A new craze is taking over schoolyards across the country. Parents and teachers are united in their complaint that ‘bottle flipping’ is noisy, annoying and addictive. The game is about trying to flip a partially full bottle so that it lands on the ground standing up.
Some schools have banned it altogether, but others are actively encouraging it and even using it to teach probability.
Principal Greg Jones at Mona Vale Public school on Sydney’s Northern Beaches has turned bottle flipping into a competitive sport.
“We’re looking to promote activities where students are outside and not in front of a screen,” he said.
“They don’t get it right first time. It’s not like [an] Apple [iPhone] where you just get it right first time and you get a Candy Crush on the screen.”
Mr Jones is running a competition where students are invited into his office to flip a bottle three times in a row.
“If a student can come into my office and under the pressure and the gaze of me watching flip three times they get to go to the canteen,” he said.
Students like nine-year-old Tamika Birke from Mona Vale Public said it helped with their learning.
“I really like science and I like pretty much fun things so this is like pretty much both of those things mixed together,” she said.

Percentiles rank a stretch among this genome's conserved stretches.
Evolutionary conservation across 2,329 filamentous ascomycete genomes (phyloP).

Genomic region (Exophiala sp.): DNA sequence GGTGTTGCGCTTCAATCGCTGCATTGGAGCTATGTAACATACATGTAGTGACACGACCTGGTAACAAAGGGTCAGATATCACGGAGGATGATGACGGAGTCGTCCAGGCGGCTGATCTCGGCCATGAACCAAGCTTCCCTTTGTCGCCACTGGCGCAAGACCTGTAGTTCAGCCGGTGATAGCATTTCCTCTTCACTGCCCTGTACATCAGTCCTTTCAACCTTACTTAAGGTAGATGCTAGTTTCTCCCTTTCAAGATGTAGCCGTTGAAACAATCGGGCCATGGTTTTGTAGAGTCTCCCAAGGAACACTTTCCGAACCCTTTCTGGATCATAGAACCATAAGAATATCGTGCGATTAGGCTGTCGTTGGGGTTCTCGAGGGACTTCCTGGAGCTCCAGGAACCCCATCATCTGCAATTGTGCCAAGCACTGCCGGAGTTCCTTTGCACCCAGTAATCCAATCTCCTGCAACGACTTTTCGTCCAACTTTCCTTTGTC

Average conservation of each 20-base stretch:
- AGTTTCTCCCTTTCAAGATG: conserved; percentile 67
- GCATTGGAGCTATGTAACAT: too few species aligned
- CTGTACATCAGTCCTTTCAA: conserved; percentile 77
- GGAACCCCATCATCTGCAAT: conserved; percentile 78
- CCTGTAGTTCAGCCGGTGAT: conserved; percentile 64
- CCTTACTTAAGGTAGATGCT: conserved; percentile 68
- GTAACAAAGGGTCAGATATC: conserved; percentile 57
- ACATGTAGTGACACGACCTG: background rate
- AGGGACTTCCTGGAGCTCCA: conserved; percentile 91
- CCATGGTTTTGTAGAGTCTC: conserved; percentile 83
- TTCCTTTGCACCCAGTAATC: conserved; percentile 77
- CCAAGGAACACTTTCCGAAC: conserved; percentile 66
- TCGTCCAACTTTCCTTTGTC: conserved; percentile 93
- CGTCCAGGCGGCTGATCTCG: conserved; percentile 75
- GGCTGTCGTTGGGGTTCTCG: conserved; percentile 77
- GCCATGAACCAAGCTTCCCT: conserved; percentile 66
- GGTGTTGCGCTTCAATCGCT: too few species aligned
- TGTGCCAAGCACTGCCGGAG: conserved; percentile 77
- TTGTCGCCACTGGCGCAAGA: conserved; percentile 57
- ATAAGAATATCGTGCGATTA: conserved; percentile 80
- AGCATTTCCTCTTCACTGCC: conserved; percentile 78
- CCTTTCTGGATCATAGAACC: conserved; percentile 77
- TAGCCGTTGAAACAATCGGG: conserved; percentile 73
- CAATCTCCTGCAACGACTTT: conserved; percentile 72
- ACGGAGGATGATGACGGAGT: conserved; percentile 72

Another student, eight-year-old Liam Monahan, said the game annoyed his mother.
“My Mum can sometimes get really irritated like when she’s resting because she had a big day,” he said. Another school, St Joseph’s in Wagga Wagga, is using bottle flipping to teach probability in maths classes.
Flipping bottles to teach probability
Year 5 teacher Lauren Hinton said she found it annoying at first.
“It’s noisy, it’s distracting and because they use the re-useable plastic bottles, they often crack so it becomes messy.”
But in the end she decided to put it to good use.
“I said if you’re going to flip bottles, let’s make it maths,” she said.
Ms Hinton said she was now using bottle flipping to teach probability, fractions and percentages.
“They were into it. Some of them asked if they could stay in at lunchtime to keep doing it,” she said.
“I got emails at night from kids who had gone home and done it again and they’ve sent me their graphs that they’ve created electronically.
“I think that’s when you really know when you’ve hit a good learning experience when they don’t realise they’re learning sometimes.”
Online Source: Abc.net.au.